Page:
the use of the activity bus to j ter Monday
attend camp at White Lake, was i Terminate classroom work on
made by Dr. Ferguson, seconded j May 30
by Mr. Evans and duly carried. ! Teacners file reports May 31.
Motion to adopt the following The motion to adopt the clos
dates for opening and closing: ing and opening dates was made
school 1961-62 as follows: iby Dr. Ferguson, seconded by
August 30 and 31 for teacher Mr. Asbell and unanimously
September 1, classroom work' A letter from Mr. and Mrs.
begins j E. L. Belch requesting that their
November 30 and December 1, ; children be granted permission
two days for Thanksgiving |to transfer to the Edenton
December 15, close school to j schools in 1961-62 was present-
January 1 for Christmas led to the Board. A motion was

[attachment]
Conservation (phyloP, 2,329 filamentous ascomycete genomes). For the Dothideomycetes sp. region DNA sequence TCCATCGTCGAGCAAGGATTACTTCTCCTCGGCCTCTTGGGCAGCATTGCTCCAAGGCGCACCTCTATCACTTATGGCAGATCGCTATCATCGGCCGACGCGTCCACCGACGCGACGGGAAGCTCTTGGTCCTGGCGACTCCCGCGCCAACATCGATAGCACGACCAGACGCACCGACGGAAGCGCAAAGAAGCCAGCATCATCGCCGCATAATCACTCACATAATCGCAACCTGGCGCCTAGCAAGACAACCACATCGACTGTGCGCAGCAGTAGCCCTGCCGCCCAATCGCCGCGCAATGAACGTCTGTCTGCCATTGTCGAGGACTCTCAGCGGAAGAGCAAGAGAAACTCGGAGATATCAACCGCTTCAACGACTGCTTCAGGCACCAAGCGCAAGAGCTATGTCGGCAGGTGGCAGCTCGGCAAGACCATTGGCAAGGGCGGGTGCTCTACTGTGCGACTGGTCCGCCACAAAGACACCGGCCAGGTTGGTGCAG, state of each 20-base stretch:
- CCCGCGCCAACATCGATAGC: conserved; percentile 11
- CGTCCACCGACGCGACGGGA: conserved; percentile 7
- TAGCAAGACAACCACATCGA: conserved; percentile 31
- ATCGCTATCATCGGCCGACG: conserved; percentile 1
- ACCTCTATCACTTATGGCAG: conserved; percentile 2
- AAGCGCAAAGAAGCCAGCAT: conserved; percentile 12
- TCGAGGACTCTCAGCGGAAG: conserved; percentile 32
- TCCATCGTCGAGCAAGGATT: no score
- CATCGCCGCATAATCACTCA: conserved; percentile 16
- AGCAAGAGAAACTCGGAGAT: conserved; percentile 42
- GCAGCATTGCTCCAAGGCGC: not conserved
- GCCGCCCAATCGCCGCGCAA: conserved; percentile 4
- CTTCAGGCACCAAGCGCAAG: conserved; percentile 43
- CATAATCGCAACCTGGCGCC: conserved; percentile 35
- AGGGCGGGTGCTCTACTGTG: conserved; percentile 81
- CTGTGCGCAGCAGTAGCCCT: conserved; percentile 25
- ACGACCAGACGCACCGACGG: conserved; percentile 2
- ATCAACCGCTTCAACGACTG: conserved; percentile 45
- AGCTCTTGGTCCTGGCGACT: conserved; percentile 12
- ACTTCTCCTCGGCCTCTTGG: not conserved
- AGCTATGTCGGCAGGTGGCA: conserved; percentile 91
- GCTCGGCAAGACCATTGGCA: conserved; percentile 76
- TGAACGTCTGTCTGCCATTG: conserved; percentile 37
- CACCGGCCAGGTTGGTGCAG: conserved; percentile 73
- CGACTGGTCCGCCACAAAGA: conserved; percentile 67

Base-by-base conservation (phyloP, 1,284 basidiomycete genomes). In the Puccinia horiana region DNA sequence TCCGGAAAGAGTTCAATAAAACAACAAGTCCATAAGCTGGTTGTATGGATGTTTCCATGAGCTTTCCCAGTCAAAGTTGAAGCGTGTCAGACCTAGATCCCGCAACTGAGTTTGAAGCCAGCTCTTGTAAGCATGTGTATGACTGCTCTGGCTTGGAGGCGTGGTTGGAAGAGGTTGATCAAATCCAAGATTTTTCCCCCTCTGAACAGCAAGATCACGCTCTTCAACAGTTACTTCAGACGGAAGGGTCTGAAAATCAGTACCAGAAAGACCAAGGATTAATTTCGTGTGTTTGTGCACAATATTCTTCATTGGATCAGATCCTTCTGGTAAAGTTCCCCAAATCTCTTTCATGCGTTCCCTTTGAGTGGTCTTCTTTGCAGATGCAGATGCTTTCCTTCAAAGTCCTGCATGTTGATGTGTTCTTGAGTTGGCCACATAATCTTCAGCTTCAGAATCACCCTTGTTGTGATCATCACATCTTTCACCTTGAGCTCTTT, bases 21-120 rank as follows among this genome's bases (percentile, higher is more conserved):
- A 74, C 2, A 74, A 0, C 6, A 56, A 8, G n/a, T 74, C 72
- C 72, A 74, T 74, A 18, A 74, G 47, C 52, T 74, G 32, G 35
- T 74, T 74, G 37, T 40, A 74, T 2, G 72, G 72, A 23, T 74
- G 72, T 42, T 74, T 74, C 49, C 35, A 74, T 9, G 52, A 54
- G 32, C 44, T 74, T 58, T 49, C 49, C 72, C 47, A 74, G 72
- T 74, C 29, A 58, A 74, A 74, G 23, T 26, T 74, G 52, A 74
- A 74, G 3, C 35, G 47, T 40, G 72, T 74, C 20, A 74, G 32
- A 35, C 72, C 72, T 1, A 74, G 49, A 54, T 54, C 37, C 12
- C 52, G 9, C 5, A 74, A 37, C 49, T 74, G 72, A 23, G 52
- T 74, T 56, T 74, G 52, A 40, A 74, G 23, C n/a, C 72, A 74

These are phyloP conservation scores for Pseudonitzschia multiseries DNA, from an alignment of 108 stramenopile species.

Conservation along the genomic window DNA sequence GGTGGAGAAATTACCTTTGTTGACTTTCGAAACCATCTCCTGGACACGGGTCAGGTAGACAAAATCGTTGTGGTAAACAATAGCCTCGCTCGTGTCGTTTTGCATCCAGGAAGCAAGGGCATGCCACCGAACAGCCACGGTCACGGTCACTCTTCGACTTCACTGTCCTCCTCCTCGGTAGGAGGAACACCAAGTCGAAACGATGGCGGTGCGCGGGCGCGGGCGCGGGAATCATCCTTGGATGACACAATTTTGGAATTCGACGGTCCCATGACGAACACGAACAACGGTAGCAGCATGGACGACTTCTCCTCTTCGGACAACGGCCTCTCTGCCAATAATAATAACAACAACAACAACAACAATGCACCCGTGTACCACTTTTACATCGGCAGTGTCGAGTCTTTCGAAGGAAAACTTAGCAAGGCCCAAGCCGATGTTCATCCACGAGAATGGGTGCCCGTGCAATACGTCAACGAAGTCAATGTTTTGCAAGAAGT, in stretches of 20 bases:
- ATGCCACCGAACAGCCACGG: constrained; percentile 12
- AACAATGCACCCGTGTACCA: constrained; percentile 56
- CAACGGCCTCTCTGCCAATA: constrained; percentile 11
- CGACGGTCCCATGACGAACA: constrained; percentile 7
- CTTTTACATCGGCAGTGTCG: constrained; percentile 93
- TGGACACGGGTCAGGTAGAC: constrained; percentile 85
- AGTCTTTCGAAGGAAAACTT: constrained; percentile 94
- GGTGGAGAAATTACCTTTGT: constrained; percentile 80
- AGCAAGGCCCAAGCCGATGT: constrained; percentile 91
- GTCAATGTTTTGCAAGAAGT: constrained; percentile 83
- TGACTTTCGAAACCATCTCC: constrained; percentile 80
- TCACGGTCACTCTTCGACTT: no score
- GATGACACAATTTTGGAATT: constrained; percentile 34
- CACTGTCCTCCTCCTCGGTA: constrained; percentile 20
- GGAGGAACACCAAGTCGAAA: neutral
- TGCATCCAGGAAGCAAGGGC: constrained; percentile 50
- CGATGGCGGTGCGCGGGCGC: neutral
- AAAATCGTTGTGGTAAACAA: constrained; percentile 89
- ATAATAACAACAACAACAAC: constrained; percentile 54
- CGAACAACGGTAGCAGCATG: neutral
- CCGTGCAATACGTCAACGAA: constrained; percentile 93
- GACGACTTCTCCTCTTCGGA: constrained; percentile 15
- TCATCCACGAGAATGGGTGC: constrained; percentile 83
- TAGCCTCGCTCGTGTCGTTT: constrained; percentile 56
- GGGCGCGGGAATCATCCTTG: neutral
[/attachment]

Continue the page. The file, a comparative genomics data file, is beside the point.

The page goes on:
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made by Mr. Asbell, seconded
by Mr. Long, that these chil
dren be given permission to
transfer to the Edenton schools
at their own expense, was
A resolution was offered that
all teachers and principals be 1
paid their first monthly voucher!
on September 25, 196 i, and on
the 25th day of each succeeding
calendar month during the
school term of 1961-62, except
that the final payment shall be!
made when all requirements of
this Board shall have been met.'
The resolution was adopted by
a motion made by Dr. Ferguson,
seconded by Mr. Evans and
The superintendent presented a
proposed school budget for 1961-
u 2 in the amount of $52,204.00.
Various items in the proposed
budget were discussed, after
which a motion wa smade by
Mr. Jordan, seconded by Mr.
Long and unanimously adopted.
No further business the Board
G. B. POTTER, Chairman
W. J. TAYLOR. Secretary